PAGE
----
The most significant message for urban sustainability to come from this analysis of Cedar Rapids is the importance of the current status and setting of a city. It has a highly educated and affluent population without the extremes of income and wealth inequality that exist in cities like New York and Los Angeles. Cedar Rapids has a relatively benign climate and will be less affected by climate change than other cities because it is not vulnerable to sea-level rise and intense storms that originate in the oceans (hurricanes, west coast storms). There is a net
|Adopt Principles||P1, P2, P3, P4|
|Opportunities and Constraints||Opportunities: Cedar Rapids is a producer city that produces agricultural products that are not dependent on discretionary spending. Climate impacts will be relatively benign. Highly educated workforce. Constraints: Agriculture will have to adapt to 21st-century megatrends but it has a clear preindustrial model.|
|Prioritize Co-net Benefits||Cedar Rapids scores relatively high on most metrics of sustainability. The focus for sustainability is on community, growth, environmental stewardship, affordability, and innovation.|
|Partnerships||The community was engaged in developing the iGreenCR report.|
|Goals||Sustainability is built around five principles: community, growth, environmental stewardship, affordability, and innovation.|
|Strategies||iGreenCR Team report.|
|Data Gaps||As yet, there are few specific plans for meeting the energy needs of the city from renewables.|
|Implementation||Plans for implementations include biking and mass transit; energy efficiency; a focus on environmental amenities such as parks, gardens, and urban and nearby water bodies; urban forestry; efficient use of water; and attention to place and history. Energy efficiency initiatives include tracking of reduced greenhouse gas emissions.|
|Local to Global||Cedar Rapids will be subject to the same national laws and regulations that impact all cities. The main connection of the city to national and global levels is the enormous food production that flows to national and global markets.|
|Public Buy-in||The public has been involved in the development of sustainability plans for the city.|
|Feedback||As yet, there are no specific metrics for meeting the energy needs of the city from renewables and for achieving sustainability goals.|
precipitation surplus, and the city is on a permanently flowing river. Cedar Rapids will experience droughts from time to time, but sporadic flooding is the hazard more likely to occur. The relatively small size of the city means that it does not have the huge demands for energy and materials of mega-cities like New York and Los Angeles. The city is in an area of low regional population density with some of the richest soils in the world. As a locus of the food-processing industry, Cedar Rapids’ economy is based on a nondiscretionary commodity—food—which provides economic stability. Furthermore, if needed, food could be supplied to the city’s population from an area within about 20 miles from the city if agricultural production were more diversified.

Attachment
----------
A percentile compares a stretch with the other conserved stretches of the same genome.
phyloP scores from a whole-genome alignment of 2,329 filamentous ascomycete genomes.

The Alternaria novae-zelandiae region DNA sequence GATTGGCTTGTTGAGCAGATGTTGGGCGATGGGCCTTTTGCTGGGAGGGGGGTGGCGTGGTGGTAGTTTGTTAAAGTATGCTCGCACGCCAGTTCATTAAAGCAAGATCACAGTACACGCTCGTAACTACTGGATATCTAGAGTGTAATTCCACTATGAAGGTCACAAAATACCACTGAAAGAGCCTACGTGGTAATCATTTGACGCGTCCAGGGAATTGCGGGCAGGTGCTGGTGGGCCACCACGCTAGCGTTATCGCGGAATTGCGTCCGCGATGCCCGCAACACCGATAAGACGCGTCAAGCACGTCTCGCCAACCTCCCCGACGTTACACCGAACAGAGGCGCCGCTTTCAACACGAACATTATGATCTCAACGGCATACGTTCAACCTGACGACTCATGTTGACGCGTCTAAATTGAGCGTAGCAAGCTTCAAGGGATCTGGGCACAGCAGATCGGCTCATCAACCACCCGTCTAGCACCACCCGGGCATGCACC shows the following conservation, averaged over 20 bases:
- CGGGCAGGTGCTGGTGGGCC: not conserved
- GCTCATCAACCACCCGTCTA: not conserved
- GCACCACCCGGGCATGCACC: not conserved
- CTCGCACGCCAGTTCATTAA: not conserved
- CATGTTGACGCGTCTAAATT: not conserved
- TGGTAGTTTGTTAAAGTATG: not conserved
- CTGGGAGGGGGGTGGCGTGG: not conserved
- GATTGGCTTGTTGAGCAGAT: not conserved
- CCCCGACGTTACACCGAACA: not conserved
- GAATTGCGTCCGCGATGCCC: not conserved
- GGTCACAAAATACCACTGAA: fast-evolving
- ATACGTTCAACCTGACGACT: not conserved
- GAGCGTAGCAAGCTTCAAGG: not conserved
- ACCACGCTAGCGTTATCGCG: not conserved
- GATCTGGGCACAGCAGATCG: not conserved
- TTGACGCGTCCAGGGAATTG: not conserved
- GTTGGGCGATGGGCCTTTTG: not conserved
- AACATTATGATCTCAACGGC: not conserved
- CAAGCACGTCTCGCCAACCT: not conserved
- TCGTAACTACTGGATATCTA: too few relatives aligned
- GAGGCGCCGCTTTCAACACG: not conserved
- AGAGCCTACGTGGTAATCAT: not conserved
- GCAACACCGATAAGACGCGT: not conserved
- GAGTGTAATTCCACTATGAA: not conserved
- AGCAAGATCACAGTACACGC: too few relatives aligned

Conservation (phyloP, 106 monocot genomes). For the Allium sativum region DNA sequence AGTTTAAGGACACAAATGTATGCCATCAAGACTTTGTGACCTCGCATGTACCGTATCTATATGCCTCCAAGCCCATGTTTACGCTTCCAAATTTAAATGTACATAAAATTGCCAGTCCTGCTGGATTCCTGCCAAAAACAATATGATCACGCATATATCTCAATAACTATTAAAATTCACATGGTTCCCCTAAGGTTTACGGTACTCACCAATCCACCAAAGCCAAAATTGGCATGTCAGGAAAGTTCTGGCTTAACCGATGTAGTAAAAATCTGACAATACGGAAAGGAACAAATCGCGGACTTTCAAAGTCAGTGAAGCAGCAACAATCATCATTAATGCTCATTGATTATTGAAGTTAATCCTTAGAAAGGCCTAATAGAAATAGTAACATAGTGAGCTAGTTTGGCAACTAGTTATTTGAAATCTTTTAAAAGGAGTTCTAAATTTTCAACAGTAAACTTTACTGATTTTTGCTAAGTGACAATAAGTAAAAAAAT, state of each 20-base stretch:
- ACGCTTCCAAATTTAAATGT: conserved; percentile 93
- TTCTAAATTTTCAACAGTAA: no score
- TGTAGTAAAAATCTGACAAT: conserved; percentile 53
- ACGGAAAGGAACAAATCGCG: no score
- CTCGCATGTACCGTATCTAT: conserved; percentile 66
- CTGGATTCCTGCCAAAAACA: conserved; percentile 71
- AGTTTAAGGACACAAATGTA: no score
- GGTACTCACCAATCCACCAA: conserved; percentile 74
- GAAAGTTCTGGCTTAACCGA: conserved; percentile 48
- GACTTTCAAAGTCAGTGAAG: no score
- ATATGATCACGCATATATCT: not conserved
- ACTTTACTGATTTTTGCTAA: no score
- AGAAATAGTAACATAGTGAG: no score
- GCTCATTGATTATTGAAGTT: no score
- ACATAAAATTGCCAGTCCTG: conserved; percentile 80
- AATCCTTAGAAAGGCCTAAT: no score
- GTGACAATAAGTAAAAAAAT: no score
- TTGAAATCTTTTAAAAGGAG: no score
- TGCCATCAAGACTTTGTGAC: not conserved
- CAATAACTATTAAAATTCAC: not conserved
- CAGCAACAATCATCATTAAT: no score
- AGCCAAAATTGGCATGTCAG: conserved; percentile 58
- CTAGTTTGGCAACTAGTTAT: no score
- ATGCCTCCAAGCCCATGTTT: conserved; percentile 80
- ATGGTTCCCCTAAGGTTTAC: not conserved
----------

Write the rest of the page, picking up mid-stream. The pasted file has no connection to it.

Cedar Rapids’ focus on community, growth, environmental stewardship, affordability, and innovation builds on a strong base that will make long-term sustainability easier to attain than most of the other cities considered in this report. These conclusions are supported by the Industrial Cities Initiative published by the Federal Reserve Bank of Chicago (Engel and Longworth, 2012). They classified Cedar Rapids, along with Grand Rapids, as resurgent cities. These are cities that have relatively smaller declines in manufacturing employment with relatively larger increases in well-being.
Flint, Michigan, is an example of a postindustrial, depopulating city that is common across the Northeast and Midwest in an area that is termed the “Rust Belt.” Its depressed economy and high poverty rate are substantial challenges to meeting its sustainability goals. However, its geographic location provides it with assets, such as insulation from the effects of climate change and fertile farmland, that could be used to improve its sustainability (Figure 4-21).
Flint was founded in 1819 as an outpost for fur trading with the local Ojibwa tribes. The town was also a stopover on the land route between Detroit and Saginaw. The village was incorporated in 1855. Flint and other towns in southern Michigan, such as Detroit, were originally prosperous agricultural communities based on the rich soils of the area. In the second half of the 19th century, exploitation of extensive old-growth forests of the region caused the lumber industry to grow in Flint, which in turn resulted in the development of a carriage-making industry. When horse-drawn transport gave way to vehicles powered by the internal combustion engine, Flint emerged as one of the most important locations for the growing auto industry. It was the birthplace of General Motors, and the founding of the United Auto Workers union grew out of the Flint Sit-Down Strike in 1936. During World War II, the city prospered as tanks and other war machines were manufactured. Up until the mid-20th century, Flint’s prosperity paralleled the explosive growth of the auto industry as the United States transformed into an automobile-dominated society. Flint’s economy benefited from a regional supply base that included steel mills in Pennsylvania, coal mines in Kentucky and West Virginia, and iron ore from Minnesota (Day et al., 2016).
Flint’s fortunes reversed after the 1960s as a result of a number of major social and economic trends. Central to these was increasing prices of oil and the development of more fuel-efficient vehicles by the Japanese. The collapse of the U.S. auto industry and the general deindustrialization of the northeast and Midwest led to the dramatic loss of population and urban decay of the city. Employment by General Motors fell from about 80,000 in the late